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Government plans new copyright exceptions
20.12.12 | Philip Jones
The government is to introduce exceptions to copyright law that would allow individual users to make copies of copyrighted materials, including e-books, onto "any medium or device" for their own private use, although they would still be prohibited from sharing them.
It also plans to give academic researchers the right to make copies of copyrighted works for their own "computer analysis" - so-called 'data mining'.
The measures are to be introduced as part of the government's review into copyright, sparked by the the Hargreaves Review of IP and Growth, commissioned by the Prime Minister and published in May last year.
The government said it would allow researchers that have lawful access to copyright works the right to make "copies of those works to the extent necessary for their computer analysis". Specially, it states that it would "allow non-commercial researchers to use computers to study published research results and other data without copyright law interfering".
The government stated the proposals would allow "publishers to control access to their computer systems and get paid for the services they provide", but it is unclear how this marries with the right of subscribers to "make copies" for their own use. However, the government said it was "prepared to facilitate discussions between publishers and researchers, both commercial and non-commercial, that will help establish the UK as a world leader in text and data mining techniques and services".
Equally concerning for trade publishers and e-book retailers are the exemptions to be introduced around e-book copying, even though they would not allow a user to lawfully break the DRM on individual files.
Under the proposals, publishers who put Digital Rights Management on e-book files would still be able to prevent copying, but the government would introduce an "appeal provision" that would give the secretary of state the right to take action on the DRM, including compelling the publisher to supply a DRM-free file. Questions have already been raised about the "workability" of this process.
The government has said it would "set out clear criteria that the Secretary of State will take into account in considering an application to override TPM [Technical Protection Measures, otherwise known as DRM], such as the availability of suitable commercial offerings and the impact on business of the decision, in order to support a robust, modern and flexible system of permitted acts." The government also reasoned that copyright holders could charge extra for content that allowed private sharing, citing the music industry where "ripping" of CDs has become acceptable practice.
The government indicated that it also intends to allow "minor acts of copying" in education institutions, without license agreements. It will also seek to allow museums, galleries, libraries and archives to preserve any type of copyright work that is in their permanent collection which cannot readily be replaced - meaning institutions would have the right to make digital files of any books in their collections. Specifically it added that "work could be copied as many times as necessary for the work to be preserved".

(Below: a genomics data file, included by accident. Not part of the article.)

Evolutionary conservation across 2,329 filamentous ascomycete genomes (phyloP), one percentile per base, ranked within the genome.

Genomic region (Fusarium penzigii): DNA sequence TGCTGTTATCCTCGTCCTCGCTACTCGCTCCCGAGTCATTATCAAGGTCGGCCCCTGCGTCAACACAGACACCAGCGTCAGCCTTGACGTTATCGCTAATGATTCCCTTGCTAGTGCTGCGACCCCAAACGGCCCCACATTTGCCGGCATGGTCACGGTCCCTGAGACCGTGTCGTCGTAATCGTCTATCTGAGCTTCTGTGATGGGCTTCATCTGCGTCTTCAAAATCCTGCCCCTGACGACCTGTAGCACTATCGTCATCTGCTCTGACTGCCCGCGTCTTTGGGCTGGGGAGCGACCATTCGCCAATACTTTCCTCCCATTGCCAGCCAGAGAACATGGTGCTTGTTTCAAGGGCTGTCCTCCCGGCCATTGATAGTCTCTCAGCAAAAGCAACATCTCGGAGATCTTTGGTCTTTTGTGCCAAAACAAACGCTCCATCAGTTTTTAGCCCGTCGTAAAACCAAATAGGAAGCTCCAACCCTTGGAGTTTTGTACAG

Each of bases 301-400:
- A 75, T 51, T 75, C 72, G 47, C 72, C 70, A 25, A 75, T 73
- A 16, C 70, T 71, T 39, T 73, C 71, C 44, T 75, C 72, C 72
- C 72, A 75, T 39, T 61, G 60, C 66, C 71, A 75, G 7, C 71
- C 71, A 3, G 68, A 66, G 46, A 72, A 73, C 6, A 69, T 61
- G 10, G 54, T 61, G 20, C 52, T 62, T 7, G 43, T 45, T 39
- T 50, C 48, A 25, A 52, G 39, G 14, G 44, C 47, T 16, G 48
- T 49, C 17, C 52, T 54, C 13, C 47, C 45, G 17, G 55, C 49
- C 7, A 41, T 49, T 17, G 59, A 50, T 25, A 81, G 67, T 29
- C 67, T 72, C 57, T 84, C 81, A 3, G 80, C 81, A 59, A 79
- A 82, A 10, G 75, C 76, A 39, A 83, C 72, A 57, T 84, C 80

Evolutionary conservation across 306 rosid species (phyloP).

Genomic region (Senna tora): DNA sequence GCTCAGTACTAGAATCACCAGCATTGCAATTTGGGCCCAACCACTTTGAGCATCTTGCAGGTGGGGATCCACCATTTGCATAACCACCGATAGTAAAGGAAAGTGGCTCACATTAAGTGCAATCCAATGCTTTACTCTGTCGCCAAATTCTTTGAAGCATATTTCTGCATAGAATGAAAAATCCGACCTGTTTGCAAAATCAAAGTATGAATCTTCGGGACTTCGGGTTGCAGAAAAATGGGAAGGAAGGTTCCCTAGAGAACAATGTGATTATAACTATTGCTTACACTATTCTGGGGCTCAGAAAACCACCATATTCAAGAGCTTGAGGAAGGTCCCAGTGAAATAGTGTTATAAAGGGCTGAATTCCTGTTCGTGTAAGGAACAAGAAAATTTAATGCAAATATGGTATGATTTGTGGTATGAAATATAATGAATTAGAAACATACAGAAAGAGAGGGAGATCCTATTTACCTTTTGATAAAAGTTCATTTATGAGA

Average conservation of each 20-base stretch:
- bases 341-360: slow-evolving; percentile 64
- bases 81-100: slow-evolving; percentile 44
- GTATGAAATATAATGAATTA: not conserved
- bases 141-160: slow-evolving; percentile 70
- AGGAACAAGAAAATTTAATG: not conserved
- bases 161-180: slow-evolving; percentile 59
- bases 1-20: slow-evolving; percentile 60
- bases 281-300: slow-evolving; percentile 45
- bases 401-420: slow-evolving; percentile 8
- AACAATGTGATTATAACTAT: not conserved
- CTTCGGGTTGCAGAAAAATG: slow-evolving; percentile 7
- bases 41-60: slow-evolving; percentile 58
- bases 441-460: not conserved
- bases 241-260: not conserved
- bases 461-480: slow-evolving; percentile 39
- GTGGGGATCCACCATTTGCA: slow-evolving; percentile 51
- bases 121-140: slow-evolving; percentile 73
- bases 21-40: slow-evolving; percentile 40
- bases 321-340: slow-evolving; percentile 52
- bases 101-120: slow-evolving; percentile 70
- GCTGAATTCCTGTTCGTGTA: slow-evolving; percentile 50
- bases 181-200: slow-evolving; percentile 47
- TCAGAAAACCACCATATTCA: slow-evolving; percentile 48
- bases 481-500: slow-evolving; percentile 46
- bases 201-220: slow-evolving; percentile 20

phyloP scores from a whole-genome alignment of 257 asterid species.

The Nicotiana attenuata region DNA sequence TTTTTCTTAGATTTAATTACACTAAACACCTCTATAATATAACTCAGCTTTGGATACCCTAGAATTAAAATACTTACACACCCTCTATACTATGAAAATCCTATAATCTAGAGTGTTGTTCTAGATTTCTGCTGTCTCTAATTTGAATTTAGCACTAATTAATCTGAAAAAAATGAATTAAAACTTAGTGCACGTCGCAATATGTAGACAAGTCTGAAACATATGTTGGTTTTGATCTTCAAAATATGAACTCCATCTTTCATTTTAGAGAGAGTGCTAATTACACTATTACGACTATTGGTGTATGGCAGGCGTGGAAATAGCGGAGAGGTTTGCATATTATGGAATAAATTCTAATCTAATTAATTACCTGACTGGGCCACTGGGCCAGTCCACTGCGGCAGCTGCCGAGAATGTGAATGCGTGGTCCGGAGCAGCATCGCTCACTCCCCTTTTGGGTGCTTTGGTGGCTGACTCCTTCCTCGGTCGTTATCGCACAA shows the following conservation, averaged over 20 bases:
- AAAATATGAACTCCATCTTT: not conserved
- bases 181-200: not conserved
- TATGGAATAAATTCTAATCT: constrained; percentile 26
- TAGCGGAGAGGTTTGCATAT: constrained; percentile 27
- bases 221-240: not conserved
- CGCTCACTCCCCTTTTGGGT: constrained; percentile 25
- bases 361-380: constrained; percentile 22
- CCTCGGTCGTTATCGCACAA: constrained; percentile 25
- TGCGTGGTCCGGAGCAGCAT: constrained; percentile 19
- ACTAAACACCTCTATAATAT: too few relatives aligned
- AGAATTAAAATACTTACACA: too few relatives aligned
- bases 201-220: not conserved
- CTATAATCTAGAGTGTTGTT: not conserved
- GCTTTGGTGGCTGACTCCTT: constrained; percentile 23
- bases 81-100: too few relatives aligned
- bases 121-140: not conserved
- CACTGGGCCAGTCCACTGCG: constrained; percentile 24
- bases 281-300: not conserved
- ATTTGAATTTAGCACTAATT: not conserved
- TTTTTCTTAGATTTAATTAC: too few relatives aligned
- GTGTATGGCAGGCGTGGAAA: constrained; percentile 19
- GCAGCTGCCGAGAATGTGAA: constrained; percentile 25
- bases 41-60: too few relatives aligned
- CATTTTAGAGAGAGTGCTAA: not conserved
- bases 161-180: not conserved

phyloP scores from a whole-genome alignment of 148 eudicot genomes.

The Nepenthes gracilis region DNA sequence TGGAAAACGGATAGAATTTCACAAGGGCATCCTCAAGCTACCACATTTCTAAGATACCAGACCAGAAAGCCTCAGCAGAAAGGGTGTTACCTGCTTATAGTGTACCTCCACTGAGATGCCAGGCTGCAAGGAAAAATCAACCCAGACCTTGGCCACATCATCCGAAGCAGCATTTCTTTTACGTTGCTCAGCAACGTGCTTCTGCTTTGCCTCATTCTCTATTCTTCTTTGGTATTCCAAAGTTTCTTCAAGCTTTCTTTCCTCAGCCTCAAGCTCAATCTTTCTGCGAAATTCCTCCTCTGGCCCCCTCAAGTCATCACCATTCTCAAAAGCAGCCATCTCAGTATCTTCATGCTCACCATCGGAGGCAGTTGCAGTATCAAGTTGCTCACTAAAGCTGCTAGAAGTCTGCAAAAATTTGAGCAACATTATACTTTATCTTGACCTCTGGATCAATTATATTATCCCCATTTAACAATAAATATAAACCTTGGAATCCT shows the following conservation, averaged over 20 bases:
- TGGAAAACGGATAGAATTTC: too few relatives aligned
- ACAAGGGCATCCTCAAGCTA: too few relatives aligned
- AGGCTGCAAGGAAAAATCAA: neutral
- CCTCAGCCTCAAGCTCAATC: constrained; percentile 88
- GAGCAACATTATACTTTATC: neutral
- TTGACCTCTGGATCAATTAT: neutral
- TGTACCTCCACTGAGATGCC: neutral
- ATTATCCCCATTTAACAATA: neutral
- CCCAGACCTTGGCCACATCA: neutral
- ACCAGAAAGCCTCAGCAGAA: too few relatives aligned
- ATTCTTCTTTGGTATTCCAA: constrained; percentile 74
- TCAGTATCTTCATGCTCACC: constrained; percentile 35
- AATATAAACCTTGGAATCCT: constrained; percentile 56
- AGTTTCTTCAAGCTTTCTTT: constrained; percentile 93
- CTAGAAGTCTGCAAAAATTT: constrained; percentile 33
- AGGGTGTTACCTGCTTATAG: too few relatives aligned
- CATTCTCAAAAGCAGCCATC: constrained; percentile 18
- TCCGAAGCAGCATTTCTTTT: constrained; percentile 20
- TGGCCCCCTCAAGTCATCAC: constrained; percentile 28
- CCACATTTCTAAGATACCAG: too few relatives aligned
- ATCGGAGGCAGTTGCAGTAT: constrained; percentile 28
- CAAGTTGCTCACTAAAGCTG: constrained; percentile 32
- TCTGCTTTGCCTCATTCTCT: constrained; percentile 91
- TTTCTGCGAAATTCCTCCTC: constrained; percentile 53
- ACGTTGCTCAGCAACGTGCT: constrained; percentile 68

Responding to these proposals, Publishers Association chief executive Richard Mollet said he was pleased that there was evidence that the Government had listened to rights holders, and pointed to its willingness to facilitate further discussions around the issue of 'data-mining'. "We are surprised to see that something promised earlier in the week for the New Year had been published three days later, but we are pleased to see that the Intellectual Property Office has finally recognised copyright as a property right," he said. "The exemptions [around private copying] that are proposed are very narrow, which is good news, but whilst they might work for music CDs, there will be issues around their workability for e-books, which could introduce massive practical problems."
On the provisions that would allow non-commercial researchers to use computers to study published research results, Mollet welcomed the suggested facilitation of discussions on data text mining. He said: "That it is for non-commercial use only is welcome, as it is that users will already need to have the right of access."
He added: "We will have to go away now and spend time assessing the impact. As ever with these things the devil is in the detail, but on broad level there is evidence that the Government has at least listened to some of the case made by the content industries."
Introducing the proposals, business secretary Vince Cable said: "Making the intellectual property framework fit for the 21st century is not only common sense but good business sense. Bringing the law into line with ordinary people’s reasonable expectations will boost respect for copyright, on which our creative industries rely.
"We feel we have struck the right balance between improving the way consumers benefit from copyright works they have legitimately paid for, boosting business opportunities and protecting the rights of creators."
The government will publish draft legislation for technical review in 2013, but the intention is that measures would come into force in October 2013.